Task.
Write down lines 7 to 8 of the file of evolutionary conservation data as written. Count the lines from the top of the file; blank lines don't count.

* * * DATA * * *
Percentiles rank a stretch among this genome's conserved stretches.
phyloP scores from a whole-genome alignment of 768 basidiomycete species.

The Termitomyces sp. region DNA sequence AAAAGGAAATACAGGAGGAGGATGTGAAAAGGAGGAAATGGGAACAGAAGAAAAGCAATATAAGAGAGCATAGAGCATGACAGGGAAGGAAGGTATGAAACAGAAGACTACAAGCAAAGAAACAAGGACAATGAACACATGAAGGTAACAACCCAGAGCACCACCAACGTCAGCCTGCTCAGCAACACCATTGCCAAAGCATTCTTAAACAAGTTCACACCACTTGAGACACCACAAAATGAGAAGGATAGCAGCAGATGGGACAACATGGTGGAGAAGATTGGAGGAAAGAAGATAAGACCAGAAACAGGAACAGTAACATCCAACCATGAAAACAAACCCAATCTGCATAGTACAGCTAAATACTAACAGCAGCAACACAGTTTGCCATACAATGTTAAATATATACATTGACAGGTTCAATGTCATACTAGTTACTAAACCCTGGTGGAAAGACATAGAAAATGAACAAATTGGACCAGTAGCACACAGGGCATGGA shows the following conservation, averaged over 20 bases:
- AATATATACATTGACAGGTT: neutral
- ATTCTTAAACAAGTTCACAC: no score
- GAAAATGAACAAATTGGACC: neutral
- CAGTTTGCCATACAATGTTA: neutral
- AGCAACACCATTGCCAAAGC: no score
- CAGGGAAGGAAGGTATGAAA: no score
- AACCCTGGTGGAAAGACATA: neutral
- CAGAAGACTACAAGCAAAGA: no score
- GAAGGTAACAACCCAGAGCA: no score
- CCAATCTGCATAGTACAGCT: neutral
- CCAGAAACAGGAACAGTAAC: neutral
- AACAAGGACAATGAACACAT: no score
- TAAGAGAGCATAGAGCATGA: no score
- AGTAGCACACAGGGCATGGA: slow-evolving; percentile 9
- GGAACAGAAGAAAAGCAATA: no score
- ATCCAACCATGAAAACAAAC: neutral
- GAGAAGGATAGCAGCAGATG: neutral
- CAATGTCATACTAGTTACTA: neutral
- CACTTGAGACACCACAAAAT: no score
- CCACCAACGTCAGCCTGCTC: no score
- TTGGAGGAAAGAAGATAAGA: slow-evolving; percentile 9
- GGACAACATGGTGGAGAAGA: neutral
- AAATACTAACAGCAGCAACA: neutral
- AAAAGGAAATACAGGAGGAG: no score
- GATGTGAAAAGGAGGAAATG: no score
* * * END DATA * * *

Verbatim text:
- CAGTTTGCCATACAATGTTA: neutral
- AGCAACACCATTGCCAAAGC: no score